Experts issue warning for anyone painting their homes during pollen season 

Industry News

Despite not being visible to the human eye, pollen can have a massive impact on anyone planning to paint the exterior of their home, as its presence can result in a patchy, flaky finish.   

To assist anyone planning to paint during pollen season, Toolstation has sought the advice of painting expert Cara Yates and Jimmy Englezos to provide crucial guidance to help minimise disruption caused by pollen.

Keep an eye on pollen counts:

Cara Yates from Toolstation advised you to check the pollen forecast while planning your exterior painting. She said, “Pollen levels vary throughout the year, but they peak from March to September, which coincides with the ideal time to start painting your home’s exterior walls.”

“Exterior paint usually takes between 6-24 hours to dry so you should try to plan this time to coincide with a low pollen count. On days with a high count, pollen can stick to wet paint which prevents it from drying correctly. This can lead to an imperfect finish and areas of paint may flake off as it is unable to dry directly onto the wall. In the long run, this pollen may stain, especially if using bright or lighter colours.”

Choose a mild, windless day to paint:

“High winds and warm temperatures play a key part in dispersing pollen from the ground which could then end up interfering with any wet paint on the exterior walls of your home,” said Cara.

Choosing a cooler day with lower wind forecasts will help prevent a patchy appearance whilst ensuring a quality long-lasting finish.”

Clean the wall thoroughly before painting:

Jimmy Englezos, Senior Brand Manager from Ronseal recommends giving your wall a thorough clean before starting to paint.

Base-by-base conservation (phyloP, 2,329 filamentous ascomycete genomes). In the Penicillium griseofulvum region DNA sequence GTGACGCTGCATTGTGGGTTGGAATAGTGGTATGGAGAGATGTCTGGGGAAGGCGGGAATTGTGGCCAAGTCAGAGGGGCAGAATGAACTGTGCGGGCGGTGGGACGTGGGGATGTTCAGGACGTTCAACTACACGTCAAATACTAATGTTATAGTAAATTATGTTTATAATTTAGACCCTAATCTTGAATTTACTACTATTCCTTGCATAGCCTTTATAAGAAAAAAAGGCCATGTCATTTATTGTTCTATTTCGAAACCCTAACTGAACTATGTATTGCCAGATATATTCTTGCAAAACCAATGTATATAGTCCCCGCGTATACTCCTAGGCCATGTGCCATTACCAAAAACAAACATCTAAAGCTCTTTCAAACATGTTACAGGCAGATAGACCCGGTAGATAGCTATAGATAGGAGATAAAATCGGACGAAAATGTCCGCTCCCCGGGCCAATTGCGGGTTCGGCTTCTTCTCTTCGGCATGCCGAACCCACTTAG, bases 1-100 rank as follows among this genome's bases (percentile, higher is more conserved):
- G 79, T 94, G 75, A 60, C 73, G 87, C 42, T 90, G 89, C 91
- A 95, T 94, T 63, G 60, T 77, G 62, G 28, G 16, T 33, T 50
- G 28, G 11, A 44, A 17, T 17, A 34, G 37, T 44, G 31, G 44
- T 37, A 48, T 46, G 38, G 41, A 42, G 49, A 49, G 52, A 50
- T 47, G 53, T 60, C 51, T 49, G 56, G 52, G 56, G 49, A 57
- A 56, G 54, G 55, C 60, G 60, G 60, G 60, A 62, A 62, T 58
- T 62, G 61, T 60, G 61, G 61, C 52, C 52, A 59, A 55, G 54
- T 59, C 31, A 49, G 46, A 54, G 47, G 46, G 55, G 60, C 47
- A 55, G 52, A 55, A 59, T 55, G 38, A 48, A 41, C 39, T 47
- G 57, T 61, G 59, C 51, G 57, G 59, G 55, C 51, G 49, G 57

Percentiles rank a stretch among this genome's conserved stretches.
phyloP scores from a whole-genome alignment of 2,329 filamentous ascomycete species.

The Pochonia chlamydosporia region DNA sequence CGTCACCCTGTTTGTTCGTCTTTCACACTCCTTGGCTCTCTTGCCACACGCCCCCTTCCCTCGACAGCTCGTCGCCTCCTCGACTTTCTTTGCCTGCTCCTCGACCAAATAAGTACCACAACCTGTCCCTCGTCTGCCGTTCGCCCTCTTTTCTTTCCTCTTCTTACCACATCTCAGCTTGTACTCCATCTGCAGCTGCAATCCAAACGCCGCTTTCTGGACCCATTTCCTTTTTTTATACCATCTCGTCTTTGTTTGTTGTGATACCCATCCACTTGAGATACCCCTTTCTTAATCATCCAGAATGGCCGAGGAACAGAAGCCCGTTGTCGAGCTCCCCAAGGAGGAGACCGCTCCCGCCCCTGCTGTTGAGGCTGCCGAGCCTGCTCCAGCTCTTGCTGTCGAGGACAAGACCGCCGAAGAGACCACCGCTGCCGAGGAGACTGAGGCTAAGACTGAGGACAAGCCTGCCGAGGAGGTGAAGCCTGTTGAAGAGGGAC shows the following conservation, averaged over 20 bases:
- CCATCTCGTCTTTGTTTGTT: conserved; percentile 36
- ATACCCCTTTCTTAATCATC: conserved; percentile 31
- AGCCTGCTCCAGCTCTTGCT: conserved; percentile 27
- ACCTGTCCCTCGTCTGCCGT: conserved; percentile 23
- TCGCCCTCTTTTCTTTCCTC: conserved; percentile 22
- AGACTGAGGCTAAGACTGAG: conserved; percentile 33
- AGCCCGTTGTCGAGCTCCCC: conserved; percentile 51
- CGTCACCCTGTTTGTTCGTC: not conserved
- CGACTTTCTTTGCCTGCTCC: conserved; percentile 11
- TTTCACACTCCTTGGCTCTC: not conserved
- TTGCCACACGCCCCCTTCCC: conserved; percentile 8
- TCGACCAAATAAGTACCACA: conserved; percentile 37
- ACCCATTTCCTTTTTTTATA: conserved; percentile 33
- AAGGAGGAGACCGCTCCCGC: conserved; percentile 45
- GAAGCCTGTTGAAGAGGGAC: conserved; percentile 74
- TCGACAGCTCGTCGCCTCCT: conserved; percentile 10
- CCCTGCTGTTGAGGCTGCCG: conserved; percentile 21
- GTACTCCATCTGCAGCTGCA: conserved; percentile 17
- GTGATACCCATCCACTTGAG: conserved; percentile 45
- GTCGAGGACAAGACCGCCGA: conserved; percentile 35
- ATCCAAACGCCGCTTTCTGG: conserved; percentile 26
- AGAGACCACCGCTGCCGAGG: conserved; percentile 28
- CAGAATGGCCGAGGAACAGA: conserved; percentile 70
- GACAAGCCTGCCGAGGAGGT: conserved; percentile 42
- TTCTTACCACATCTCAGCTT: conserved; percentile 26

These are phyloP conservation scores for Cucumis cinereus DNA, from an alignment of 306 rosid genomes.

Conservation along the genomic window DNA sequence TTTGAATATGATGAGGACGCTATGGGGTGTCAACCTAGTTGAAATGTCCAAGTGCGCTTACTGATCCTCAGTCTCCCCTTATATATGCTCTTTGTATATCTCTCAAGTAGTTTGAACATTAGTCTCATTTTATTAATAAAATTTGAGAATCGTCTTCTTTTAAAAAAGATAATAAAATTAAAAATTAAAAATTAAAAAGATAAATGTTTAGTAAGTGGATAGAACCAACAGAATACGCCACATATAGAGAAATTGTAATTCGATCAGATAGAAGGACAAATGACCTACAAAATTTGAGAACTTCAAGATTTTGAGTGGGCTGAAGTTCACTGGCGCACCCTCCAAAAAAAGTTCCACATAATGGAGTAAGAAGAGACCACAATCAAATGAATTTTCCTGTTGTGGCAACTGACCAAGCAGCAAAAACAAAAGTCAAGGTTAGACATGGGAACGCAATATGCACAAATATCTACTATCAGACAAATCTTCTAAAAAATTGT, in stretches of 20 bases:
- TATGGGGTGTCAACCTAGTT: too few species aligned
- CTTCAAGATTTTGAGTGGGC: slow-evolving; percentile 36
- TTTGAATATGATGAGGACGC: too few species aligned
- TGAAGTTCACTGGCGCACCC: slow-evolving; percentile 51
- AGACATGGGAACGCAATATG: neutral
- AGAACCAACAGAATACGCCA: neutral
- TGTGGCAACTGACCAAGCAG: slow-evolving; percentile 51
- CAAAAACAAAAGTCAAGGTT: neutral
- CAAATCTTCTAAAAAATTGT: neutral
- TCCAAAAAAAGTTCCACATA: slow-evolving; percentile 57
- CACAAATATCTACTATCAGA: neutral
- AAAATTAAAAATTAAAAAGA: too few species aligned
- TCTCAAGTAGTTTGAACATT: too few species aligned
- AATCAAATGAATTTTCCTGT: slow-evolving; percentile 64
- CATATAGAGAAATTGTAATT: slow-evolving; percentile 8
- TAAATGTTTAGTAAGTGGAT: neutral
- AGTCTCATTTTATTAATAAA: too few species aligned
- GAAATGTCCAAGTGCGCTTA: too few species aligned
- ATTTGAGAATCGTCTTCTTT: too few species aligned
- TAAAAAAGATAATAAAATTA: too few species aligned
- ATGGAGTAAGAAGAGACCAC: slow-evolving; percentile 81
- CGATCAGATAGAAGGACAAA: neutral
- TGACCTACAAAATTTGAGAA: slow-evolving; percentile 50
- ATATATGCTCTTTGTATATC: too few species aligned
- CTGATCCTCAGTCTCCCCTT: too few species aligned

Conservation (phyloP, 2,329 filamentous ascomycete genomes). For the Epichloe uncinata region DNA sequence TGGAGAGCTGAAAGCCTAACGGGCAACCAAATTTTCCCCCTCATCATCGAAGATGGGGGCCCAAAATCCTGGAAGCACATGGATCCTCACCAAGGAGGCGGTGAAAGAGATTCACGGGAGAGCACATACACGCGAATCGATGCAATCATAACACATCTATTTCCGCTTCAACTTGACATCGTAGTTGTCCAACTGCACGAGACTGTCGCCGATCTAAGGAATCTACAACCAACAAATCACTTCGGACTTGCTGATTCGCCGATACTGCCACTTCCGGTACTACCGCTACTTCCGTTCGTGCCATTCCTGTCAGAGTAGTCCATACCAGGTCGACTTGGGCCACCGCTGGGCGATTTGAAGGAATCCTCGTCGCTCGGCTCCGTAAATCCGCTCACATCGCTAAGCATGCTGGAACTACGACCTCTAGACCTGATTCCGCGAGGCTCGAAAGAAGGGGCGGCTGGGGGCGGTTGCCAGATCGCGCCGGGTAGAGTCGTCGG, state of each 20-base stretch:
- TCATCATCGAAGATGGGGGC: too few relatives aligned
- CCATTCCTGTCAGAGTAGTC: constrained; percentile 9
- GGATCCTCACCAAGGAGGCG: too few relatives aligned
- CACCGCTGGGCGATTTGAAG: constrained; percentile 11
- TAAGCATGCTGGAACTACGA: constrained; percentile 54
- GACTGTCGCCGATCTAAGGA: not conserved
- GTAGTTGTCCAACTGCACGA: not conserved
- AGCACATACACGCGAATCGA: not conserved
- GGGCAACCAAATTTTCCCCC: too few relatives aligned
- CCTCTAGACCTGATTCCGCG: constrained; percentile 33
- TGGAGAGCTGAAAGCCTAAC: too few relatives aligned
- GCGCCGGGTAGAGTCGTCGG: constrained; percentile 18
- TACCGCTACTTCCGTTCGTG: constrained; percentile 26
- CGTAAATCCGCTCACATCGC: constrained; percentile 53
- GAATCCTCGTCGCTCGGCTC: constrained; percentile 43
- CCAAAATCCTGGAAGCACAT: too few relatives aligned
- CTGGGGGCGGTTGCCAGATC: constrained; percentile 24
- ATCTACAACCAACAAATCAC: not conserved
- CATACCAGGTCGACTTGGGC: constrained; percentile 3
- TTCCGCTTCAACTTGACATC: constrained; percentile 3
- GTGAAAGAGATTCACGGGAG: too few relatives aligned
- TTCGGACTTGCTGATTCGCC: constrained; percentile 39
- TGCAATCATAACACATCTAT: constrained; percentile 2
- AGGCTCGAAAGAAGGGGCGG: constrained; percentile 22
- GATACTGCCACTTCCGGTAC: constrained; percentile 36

He said, “Cleaning surfaces is always an important part of the painting process and that is often overlooked.”

“The best way to consider this is that no matter how good the paint you buy, it can only stick to what it’s in contact with, and, if that is a piece of debris, dirt, or pollen in this case, then the paint will come away as the debris or pollen does. This will then cause the paint to appear flaky, and the surface to look patchy.

“For exterior walls, the best route is to clean them down with warm, soapy water, or sugar soap. You would also want to ensure you remove any loose or flaky paint before putting the new coating on for the same reasons as described earlier. Once the surface is clean, it must be allowed to fully dry before starting to paint.

“Ultimately, if you can avoid periods when heavy pollen whilst painting exterior walls then that’s ideal, as it is a big investment of time, and you want to ensure the best finish possible.”


Credit: & Cara Yates Senior Category Manager at Toolstation for painting & decorating , and Jimmy Englezos, Senior Brand Manager from Ronseal.

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